• shelve on The StoryGraph
Historical Fiction is not usually my preferred genre. Unless the history that is involved is from two centuries ago or so, then I’m more likely to reconsider picking up such a book. Recent history though is not one of my preferences when it comes to fiction. Maybe I’m still hung on choosing to study History at A-Levels. Five years have passed since then but I still have dreaded memories from needing to memorize the histories surrounding the Cold War, the emergence of states in Southeast Asia, the invasion of the Bay of Pigs, etc. The only interesting parts were those involving Egypt and Israel. But I digress.
It’s 1950, and as the French Quarter of New Orleans simmers with secrets, seventeen-year-old Josie Moraine is silently stirring a pot of her own. Known among locals as the daughter of a brothel prostitute, Josie wants more out of life than the Big Easy has to offer.
She devises a plan get out, but a mysterious death in the Quarter leaves Josie tangled in an investigation that will challenge her allegiance to her mother, her conscience, and Willie Woodley, the brusque madam on Conti Street. Josie is caught between the dream of an elite college and a clandestine underworld. New Orleans lures her in her quest for truth, dangling temptation at every turn, and escalating to the ultimate test.
With characters as captivating as those in her internationally bestselling novel Between Shades of Gray, Ruta Sepetys skillfully creates a rich story of secrets, lies, and the haunting reminder that decisions can shape our destiny.
Out of the Easy has a cover that plain called out to me from the shelves. Before I could go on to read the blurb, I had already fallen in love with the cover. This girl behind the cage looks trapped, even though she’s not inside the cage per se. That girl’s blue blouse, the red cage and the surrounding green made one stunning cover. Then there’s the opening:
My mother’s a prostitute. Not the filthy, streetwalking kind. She’s actually quite pretty, fairly well spoken, and has lovely clothes. But she sleeps with men for money or gifts, and according to the dictionary, that makes her a prostitute.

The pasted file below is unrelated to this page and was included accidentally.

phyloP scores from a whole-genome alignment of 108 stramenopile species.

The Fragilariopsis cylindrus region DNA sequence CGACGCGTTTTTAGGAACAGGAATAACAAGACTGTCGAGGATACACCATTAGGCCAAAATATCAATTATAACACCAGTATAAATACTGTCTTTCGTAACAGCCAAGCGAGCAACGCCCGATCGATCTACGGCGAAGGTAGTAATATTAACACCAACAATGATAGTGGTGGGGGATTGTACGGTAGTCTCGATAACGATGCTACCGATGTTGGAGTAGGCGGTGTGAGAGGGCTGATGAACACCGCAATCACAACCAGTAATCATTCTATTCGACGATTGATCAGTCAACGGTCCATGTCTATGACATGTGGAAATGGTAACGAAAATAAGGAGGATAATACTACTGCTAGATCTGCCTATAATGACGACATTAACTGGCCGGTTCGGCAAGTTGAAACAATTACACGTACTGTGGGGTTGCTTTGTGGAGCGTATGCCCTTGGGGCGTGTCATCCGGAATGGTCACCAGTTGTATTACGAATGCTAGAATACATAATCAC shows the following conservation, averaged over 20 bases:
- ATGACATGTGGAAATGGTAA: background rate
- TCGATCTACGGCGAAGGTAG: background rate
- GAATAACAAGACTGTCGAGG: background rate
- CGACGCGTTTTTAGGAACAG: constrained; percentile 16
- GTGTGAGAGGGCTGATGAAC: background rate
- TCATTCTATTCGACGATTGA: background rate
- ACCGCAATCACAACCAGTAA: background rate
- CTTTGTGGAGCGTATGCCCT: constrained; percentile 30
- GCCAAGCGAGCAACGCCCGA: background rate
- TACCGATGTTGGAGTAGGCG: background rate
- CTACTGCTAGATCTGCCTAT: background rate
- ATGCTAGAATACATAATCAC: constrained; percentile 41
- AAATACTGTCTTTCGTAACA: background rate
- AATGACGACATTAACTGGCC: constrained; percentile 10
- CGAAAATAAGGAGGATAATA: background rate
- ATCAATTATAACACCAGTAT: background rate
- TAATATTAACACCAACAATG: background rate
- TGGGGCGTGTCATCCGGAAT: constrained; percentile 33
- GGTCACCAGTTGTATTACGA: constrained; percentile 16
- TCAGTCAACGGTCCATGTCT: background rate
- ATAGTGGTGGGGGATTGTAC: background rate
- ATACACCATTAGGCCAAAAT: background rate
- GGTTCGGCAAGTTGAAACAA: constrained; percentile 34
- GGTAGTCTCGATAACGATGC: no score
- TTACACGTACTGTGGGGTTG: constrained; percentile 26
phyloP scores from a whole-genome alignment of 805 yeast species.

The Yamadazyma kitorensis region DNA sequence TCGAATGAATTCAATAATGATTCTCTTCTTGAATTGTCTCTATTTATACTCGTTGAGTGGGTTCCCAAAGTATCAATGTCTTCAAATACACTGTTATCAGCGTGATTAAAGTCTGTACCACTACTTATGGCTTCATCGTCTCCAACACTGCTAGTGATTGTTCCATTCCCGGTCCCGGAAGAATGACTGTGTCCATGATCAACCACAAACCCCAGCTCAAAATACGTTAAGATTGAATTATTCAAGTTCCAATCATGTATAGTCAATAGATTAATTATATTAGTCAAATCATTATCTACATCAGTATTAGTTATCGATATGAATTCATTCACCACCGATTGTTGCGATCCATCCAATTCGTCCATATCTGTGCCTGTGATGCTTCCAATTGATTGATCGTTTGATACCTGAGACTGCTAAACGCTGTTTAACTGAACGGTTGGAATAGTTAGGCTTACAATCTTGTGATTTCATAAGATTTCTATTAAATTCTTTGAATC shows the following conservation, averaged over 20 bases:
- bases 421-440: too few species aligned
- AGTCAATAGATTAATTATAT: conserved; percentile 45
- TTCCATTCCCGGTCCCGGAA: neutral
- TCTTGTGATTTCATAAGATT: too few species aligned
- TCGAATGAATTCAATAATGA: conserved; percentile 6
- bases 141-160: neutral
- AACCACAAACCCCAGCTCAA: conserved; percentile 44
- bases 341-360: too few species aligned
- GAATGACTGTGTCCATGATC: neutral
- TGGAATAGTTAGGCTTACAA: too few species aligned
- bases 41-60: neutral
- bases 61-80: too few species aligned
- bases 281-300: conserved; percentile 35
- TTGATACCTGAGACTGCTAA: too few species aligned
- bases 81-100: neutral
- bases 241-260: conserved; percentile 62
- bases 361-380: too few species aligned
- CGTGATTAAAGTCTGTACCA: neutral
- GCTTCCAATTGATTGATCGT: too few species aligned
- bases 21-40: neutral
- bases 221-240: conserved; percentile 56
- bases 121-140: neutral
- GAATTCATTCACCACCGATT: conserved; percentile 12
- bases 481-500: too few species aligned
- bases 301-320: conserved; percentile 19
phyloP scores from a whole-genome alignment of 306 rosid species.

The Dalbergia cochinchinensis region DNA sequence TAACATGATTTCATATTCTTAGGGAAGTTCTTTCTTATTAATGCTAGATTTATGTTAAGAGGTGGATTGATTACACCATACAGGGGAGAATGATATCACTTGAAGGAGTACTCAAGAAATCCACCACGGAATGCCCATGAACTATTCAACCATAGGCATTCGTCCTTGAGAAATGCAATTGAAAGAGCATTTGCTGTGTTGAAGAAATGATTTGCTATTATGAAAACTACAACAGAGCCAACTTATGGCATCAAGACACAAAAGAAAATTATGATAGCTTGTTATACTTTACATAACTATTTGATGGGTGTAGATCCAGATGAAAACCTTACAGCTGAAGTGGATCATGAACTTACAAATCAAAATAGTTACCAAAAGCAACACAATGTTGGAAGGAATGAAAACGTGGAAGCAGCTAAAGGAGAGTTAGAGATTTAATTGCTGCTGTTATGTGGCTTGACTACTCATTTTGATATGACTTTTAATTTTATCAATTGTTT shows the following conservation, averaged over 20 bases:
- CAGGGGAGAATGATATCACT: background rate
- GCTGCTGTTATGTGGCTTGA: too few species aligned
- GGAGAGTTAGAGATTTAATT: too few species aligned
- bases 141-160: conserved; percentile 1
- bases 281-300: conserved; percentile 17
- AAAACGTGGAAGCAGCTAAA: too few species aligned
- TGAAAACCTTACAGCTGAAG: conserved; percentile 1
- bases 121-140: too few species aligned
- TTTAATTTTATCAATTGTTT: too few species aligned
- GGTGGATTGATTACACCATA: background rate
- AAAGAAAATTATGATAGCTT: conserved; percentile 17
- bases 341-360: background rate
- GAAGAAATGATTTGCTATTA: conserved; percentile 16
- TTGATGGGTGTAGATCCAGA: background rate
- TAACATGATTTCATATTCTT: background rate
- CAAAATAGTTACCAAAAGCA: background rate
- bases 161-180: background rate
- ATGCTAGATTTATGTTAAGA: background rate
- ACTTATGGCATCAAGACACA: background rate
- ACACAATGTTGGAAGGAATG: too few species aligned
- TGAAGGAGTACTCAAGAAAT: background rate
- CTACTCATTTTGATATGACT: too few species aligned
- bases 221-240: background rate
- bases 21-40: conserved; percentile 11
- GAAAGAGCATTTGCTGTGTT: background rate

That to me was an unconventional start to a book, so I decided to continue reading anyway. Didn’t matter that it was set in 1950. Plus Josie wished her name was Josephine and she loved books. If that couldn’t win me over, nothing could.
In terms of the historical setting, a lot of times I forgot that the story was set over 60 years in the past. The reminders of this time bygone lay more in Josie’s disposition and the uncertainties that she faced. Social class had an exceeding effect on whom she could associate with. Until she met Charlotte, a girl from out of town who had no idea who Josie was. That Josie was the daughter of a prostitute, that Josie was named after a madam for which her mother was actually proud, or that she worked two jobs to save money for university. Whether or not she would be accepted was another mystery to her though.
Amidst the poverty that Josie battled with, her mother constituted another whole battle in itself. The relationship between Josie and her mother was strained, to say the least. When someone was left dead in the French Quarter, things only got worse.
Out of the Easy was marked with vivid prose and a strong voice that also underscored the strength of character that Josie possessed. Despite her circumstances she had grand dreams and she put all that she could into realizing them.
For a standalone book, Sepetys managed to pack a lot of things into it. From murder, to the relationship between Josie and her mother, the adults in her life who cared more for Josie than her own mother did, to the friendships she had with Jesse and Patrick, to her intellectual pursuits and her yearning for a female friend in Charlotte, all while living in the clandestine world of 1950 New Orleans. With so many elements in Out of the Easy, most readers are sure to find something that interests them in it, as did I, even though historical fiction and mysteries are not my conventional reads.